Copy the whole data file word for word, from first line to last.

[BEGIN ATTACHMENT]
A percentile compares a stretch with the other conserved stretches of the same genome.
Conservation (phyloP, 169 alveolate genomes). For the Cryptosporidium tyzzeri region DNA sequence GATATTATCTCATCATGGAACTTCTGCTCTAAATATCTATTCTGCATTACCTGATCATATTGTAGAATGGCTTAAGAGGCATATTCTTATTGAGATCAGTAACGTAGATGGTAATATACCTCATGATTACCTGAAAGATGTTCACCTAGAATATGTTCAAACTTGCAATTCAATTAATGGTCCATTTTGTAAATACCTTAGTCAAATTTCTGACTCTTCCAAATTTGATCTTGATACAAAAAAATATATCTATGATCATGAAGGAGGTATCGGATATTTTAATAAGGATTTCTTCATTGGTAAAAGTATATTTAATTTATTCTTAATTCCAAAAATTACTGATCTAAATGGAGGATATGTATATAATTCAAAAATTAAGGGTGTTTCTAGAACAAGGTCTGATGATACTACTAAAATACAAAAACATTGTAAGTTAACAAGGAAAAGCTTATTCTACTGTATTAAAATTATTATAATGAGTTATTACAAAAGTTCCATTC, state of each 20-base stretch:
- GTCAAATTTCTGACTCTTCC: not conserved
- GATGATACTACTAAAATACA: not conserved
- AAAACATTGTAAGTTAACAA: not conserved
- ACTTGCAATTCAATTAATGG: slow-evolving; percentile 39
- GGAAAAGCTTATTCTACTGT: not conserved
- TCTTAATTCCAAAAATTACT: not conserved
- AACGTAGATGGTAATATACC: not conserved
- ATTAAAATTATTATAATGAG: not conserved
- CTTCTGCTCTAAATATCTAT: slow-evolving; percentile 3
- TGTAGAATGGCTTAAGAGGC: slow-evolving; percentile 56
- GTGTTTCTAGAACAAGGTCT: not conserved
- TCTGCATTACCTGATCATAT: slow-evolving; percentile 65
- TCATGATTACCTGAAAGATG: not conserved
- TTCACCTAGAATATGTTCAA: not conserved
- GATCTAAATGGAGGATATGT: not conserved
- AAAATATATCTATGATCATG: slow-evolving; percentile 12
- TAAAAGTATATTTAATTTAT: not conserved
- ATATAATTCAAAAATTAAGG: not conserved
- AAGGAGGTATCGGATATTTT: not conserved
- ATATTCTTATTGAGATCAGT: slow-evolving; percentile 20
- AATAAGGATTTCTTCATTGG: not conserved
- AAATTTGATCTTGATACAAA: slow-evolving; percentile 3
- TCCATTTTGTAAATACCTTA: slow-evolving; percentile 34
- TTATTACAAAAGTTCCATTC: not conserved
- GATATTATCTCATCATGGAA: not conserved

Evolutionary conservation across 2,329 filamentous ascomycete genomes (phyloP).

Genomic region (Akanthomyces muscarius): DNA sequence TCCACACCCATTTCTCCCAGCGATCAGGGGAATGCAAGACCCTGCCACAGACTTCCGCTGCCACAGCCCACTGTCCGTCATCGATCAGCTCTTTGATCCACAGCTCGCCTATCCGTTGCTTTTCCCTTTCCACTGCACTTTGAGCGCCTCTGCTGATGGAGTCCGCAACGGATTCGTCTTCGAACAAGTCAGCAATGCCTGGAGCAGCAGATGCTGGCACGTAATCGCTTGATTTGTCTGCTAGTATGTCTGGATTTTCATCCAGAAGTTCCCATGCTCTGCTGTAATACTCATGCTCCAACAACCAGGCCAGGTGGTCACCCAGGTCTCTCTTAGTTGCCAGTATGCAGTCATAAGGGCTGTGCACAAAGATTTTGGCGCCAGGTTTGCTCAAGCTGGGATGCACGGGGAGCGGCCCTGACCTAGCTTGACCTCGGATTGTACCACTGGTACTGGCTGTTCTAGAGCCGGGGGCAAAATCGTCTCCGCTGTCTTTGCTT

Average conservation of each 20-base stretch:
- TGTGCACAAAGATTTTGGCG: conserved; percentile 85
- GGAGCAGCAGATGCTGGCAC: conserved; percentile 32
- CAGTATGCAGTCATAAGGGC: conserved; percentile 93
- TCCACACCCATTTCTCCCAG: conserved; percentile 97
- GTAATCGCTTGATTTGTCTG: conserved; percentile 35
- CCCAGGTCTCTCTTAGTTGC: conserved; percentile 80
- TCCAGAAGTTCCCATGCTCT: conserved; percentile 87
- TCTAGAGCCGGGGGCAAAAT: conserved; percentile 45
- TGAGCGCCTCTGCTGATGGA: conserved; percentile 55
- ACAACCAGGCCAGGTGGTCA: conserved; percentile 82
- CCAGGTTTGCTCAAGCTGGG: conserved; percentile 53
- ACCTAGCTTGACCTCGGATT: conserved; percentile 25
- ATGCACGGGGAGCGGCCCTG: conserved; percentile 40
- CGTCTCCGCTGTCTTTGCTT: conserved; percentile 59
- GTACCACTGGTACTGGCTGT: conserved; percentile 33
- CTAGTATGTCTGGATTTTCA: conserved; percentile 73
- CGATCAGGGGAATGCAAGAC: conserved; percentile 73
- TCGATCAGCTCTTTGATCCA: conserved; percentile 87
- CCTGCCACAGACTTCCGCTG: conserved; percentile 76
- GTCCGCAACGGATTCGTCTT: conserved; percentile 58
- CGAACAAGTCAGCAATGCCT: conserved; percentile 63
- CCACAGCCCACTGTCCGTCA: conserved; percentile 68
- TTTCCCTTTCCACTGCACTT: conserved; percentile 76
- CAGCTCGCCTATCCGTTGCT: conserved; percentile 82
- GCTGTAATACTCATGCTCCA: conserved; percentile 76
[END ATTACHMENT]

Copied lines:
A percentile compares a stretch with the other conserved stretches of the same genome.
Conservation (phyloP, 169 alveolate genomes). For the Cryptosporidium tyzzeri region DNA sequence GATATTATCTCATCATGGAACTTCTGCTCTAAATATCTATTCTGCATTACCTGATCATATTGTAGAATGGCTTAAGAGGCATATTCTTATTGAGATCAGTAACGTAGATGGTAATATACCTCATGATTACCTGAAAGATGTTCACCTAGAATATGTTCAAACTTGCAATTCAATTAATGGTCCATTTTGTAAATACCTTAGTCAAATTTCTGACTCTTCCAAATTTGATCTTGATACAAAAAAATATATCTATGATCATGAAGGAGGTATCGGATATTTTAATAAGGATTTCTTCATTGGTAAAAGTATATTTAATTTATTCTTAATTCCAAAAATTACTGATCTAAATGGAGGATATGTATATAATTCAAAAATTAAGGGTGTTTCTAGAACAAGGTCTGATGATACTACTAAAATACAAAAACATTGTAAGTTAACAAGGAAAAGCTTATTCTACTGTATTAAAATTATTATAATGAGTTATTACAAAAGTTCCATTC, state of each 20-base stretch:
- GTCAAATTTCTGACTCTTCC: not conserved
- GATGATACTACTAAAATACA: not conserved
- AAAACATTGTAAGTTAACAA: not conserved
- ACTTGCAATTCAATTAATGG: slow-evolving; percentile 39
- GGAAAAGCTTATTCTACTGT: not conserved
- TCTTAATTCCAAAAATTACT: not conserved
- AACGTAGATGGTAATATACC: not conserved
- ATTAAAATTATTATAATGAG: not conserved
- CTTCTGCTCTAAATATCTAT: slow-evolving; percentile 3
- TGTAGAATGGCTTAAGAGGC: slow-evolving; percentile 56
- GTGTTTCTAGAACAAGGTCT: not conserved
- TCTGCATTACCTGATCATAT: slow-evolving; percentile 65
- TCATGATTACCTGAAAGATG: not conserved
- TTCACCTAGAATATGTTCAA: not conserved
- GATCTAAATGGAGGATATGT: not conserved
- AAAATATATCTATGATCATG: slow-evolving; percentile 12
- TAAAAGTATATTTAATTTAT: not conserved
- ATATAATTCAAAAATTAAGG: not conserved
- AAGGAGGTATCGGATATTTT: not conserved
- ATATTCTTATTGAGATCAGT: slow-evolving; percentile 20
- AATAAGGATTTCTTCATTGG: not conserved
- AAATTTGATCTTGATACAAA: slow-evolving; percentile 3
- TCCATTTTGTAAATACCTTA: slow-evolving; percentile 34
- TTATTACAAAAGTTCCATTC: not conserved
- GATATTATCTCATCATGGAA: not conserved

Evolutionary conservation across 2,329 filamentous ascomycete genomes (phyloP).

Genomic region (Akanthomyces muscarius): DNA sequence TCCACACCCATTTCTCCCAGCGATCAGGGGAATGCAAGACCCTGCCACAGACTTCCGCTGCCACAGCCCACTGTCCGTCATCGATCAGCTCTTTGATCCACAGCTCGCCTATCCGTTGCTTTTCCCTTTCCACTGCACTTTGAGCGCCTCTGCTGATGGAGTCCGCAACGGATTCGTCTTCGAACAAGTCAGCAATGCCTGGAGCAGCAGATGCTGGCACGTAATCGCTTGATTTGTCTGCTAGTATGTCTGGATTTTCATCCAGAAGTTCCCATGCTCTGCTGTAATACTCATGCTCCAACAACCAGGCCAGGTGGTCACCCAGGTCTCTCTTAGTTGCCAGTATGCAGTCATAAGGGCTGTGCACAAAGATTTTGGCGCCAGGTTTGCTCAAGCTGGGATGCACGGGGAGCGGCCCTGACCTAGCTTGACCTCGGATTGTACCACTGGTACTGGCTGTTCTAGAGCCGGGGGCAAAATCGTCTCCGCTGTCTTTGCTT

Average conservation of each 20-base stretch:
- TGTGCACAAAGATTTTGGCG: conserved; percentile 85
- GGAGCAGCAGATGCTGGCAC: conserved; percentile 32
- CAGTATGCAGTCATAAGGGC: conserved; percentile 93
- TCCACACCCATTTCTCCCAG: conserved; percentile 97
- GTAATCGCTTGATTTGTCTG: conserved; percentile 35
- CCCAGGTCTCTCTTAGTTGC: conserved; percentile 80
- TCCAGAAGTTCCCATGCTCT: conserved; percentile 87
- TCTAGAGCCGGGGGCAAAAT: conserved; percentile 45
- TGAGCGCCTCTGCTGATGGA: conserved; percentile 55
- ACAACCAGGCCAGGTGGTCA: conserved; percentile 82
- CCAGGTTTGCTCAAGCTGGG: conserved; percentile 53
- ACCTAGCTTGACCTCGGATT: conserved; percentile 25
- ATGCACGGGGAGCGGCCCTG: conserved; percentile 40
- CGTCTCCGCTGTCTTTGCTT: conserved; percentile 59
- GTACCACTGGTACTGGCTGT: conserved; percentile 33
- CTAGTATGTCTGGATTTTCA: conserved; percentile 73
- CGATCAGGGGAATGCAAGAC: conserved; percentile 73
- TCGATCAGCTCTTTGATCCA: conserved; percentile 87
- CCTGCCACAGACTTCCGCTG: conserved; percentile 76
- GTCCGCAACGGATTCGTCTT: conserved; percentile 58
- CGAACAAGTCAGCAATGCCT: conserved; percentile 63
- CCACAGCCCACTGTCCGTCA: conserved; percentile 68
- TTTCCCTTTCCACTGCACTT: conserved; percentile 76
- CAGCTCGCCTATCCGTTGCT: conserved; percentile 82
- GCTGTAATACTCATGCTCCA: conserved; percentile 76